Our team built a tool into the Duo Admin Panel that will automagically create new Duo SSO integrations from your existing DAG integrations as well!

1 Like

Hi @Kurt,

Continuous prompts for credentials are typically due to basic auth still being allowed in your o365 tenant as MFA requires Modern Auth. Older tenants (pre-2017 do not have Modern Auth turned on by default), so you have to manually enable it. From browse to Settings > Org Settings > Modern Authentication and turn it on if it’s off.

Ideally, you’ll want to disable basic auth while you are at it, but this may take a lot of work depending on your environment. You can check for basic auth in use by going to Azure AD admin center, clicking sign-ins, add a filter for status = successful, and a filter for clientapp and add all 13 of the legacy authentication options. If you see no sign-ins in the last month, then turn off all basic auth options in the same spot you enabled modern auth in the pic above. NOTE: only turning on MFA will not stop bad actors from easily bypassing MFA and breaching your environment. You have to turn on MFA, AND turn off basic auth in order to be safe. One other thing to point out is that unless you are using the conditional access method to protect your Office 365 tenant then only the federated domains are protected with Duo MFA. This means that for any sign-ins that are configured for any user account they will not be protected by MFA. If you only have a “break glass” account using the domain, and it’s got an extremely long password then you are fine, but any others you’ll either need to change their domain to your custom domain or protect them with Azure MFA (the standard free tier is sufficient).

After you have basic auth turned on, go to any problem workstations run this PowerShell command to tell Outlook to use Modern Authentication.

Set-ItemProperty -Path " HKCU:\Software\Microsoft\Exchange" -Name 'Always UseMSOAuthForAutoDiscover' -Value 1 -Type DWORD -Force    "(remove the space between Always and UseMSOAuthForAutoDiscover)"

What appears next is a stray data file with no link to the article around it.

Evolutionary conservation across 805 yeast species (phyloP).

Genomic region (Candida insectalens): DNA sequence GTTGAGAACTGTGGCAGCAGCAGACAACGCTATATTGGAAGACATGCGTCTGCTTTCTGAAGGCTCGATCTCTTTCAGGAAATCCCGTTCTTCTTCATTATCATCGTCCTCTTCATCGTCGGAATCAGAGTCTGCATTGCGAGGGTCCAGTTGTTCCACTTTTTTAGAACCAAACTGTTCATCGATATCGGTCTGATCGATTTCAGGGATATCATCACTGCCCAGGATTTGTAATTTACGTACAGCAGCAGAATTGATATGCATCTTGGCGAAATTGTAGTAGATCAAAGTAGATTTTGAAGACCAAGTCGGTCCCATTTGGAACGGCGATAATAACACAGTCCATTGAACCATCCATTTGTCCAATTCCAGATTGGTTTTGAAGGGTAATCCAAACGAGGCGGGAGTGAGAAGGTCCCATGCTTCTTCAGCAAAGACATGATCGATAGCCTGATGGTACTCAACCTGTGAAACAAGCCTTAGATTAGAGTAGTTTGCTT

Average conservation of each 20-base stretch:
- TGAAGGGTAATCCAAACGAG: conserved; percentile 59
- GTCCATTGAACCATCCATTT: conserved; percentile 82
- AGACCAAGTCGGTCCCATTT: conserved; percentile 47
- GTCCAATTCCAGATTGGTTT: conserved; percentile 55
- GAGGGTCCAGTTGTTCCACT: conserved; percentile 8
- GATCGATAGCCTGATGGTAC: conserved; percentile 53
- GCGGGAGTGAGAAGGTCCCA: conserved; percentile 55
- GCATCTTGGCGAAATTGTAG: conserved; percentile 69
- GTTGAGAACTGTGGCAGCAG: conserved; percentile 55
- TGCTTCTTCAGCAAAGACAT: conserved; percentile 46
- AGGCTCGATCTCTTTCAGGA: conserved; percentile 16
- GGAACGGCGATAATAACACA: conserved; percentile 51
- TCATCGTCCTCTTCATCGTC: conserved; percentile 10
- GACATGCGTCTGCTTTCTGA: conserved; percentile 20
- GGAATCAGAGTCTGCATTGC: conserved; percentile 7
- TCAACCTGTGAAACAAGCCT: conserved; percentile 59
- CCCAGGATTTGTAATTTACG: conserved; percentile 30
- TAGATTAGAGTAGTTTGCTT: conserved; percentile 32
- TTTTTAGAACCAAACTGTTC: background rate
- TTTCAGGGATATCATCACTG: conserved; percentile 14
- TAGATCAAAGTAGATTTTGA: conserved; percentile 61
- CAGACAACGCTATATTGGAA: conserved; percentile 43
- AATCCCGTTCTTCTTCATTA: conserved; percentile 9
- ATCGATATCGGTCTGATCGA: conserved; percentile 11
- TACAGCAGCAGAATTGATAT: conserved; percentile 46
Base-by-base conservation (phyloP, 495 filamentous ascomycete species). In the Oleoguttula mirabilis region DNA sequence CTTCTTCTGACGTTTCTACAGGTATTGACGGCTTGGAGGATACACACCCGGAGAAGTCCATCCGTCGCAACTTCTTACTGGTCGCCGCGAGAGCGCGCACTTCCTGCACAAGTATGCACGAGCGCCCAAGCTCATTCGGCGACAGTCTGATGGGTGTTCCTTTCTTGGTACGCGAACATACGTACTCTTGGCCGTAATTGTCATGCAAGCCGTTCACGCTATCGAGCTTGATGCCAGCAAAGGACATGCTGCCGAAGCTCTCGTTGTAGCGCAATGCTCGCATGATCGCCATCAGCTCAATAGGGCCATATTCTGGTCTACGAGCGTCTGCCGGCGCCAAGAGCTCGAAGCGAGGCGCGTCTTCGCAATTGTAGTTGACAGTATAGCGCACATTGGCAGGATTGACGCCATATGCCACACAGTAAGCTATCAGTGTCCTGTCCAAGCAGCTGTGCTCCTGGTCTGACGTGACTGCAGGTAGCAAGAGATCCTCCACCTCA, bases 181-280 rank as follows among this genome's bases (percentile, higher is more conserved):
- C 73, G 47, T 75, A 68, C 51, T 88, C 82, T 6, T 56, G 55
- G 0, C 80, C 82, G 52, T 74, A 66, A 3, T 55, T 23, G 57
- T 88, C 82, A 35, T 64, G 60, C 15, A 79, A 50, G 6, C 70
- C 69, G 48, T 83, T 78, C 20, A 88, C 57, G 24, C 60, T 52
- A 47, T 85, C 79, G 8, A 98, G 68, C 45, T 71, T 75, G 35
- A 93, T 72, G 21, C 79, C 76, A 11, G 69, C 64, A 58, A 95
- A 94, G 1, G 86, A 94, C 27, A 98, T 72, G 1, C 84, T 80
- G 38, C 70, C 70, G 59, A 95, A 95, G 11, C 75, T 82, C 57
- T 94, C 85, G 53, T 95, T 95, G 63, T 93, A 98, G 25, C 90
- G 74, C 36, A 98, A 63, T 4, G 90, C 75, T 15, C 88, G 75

For Outlook 2013 you’ll need to deploy these regkeys:

Set-ItemProperty -Path "HKCU\SOFTWARE\Microsoft\Office\15.0\Common\Identity" -Name EnableADAL -Type DWORD -Force
Set-ItemProperty -Path "HKCU\SOFTWARE\Microsoft\Office\15.0\Common\Identity" -Name Version -Type DWORD -Force

Other keys you can safely set to ensure modern auth is working as advertised:

Set-ItemProperty -Path "HKCU:\SOFTWARE\Microsoft\Office\16.0\Common\Identity" -Name EnableAdal -Value 1 -Type DWORD –Force
Set-ItemProperty -Path "HKCU:\SOFTWARE\Microsoft\Office\16.0\Common\Identity" -Name Disable ADALatopWAMOverride -Value 0 -Type DWORD –Force   "(remove the space between disalbe and ADALaptopWAMOverride)"
Set-ItemProperty -Path "HKCU:\SOFTWARE\Microsoft\Office\16.0\Common\Identity" -Name DisableAADWAM -Value 0 -Type DWORD –Force

Hope that helps!



Thanks, I have modern auth on and I can see it being used.

I’m trying to find documentation on disabling basic auth. I still see many users signing in with basic auth from the filter in Azure AD. You mentioned it’d be a lot of work to disable basic auth if it’s still being used, do you have any references on that process?

Hi @Kurt,

Yes, you have to use Azure AD sign-in reports in order to find your culprit accounts, and then inquire with your team to find out who is responsible for those accounts to discuss what they are used for today. It may be as simple as converting to a Shared Mailbox and delegating access to the responsible party so they no longer have to login to them, or changing the application or device to use an internal SMTP relay that does not require authentication (option 3) to Office 365, and in some cases it will require a lot more work. For example, if you have SalesLoft (a Salesforce product) and your marketing team is integrating their o365 mailbox with that application to send bulk email via ActiveSync or EWS, then you will have remove those legacy options in the SalesLoft app and enable and consent to the OAuth integration which supports Modern Authentication. You may have no apps like this or many it’s hard for me to predict.

In the Azure AD sign-in reports I strongly recommend that you take the 13 legacy authentication types one at a time, and as you eliminate them go back into Settings > Org Settings > Modern Auth in the m365 Admin Center and disable that basic auth control (pictured in my last post). That way you are preventing new problems from popping up while you are working through the rest.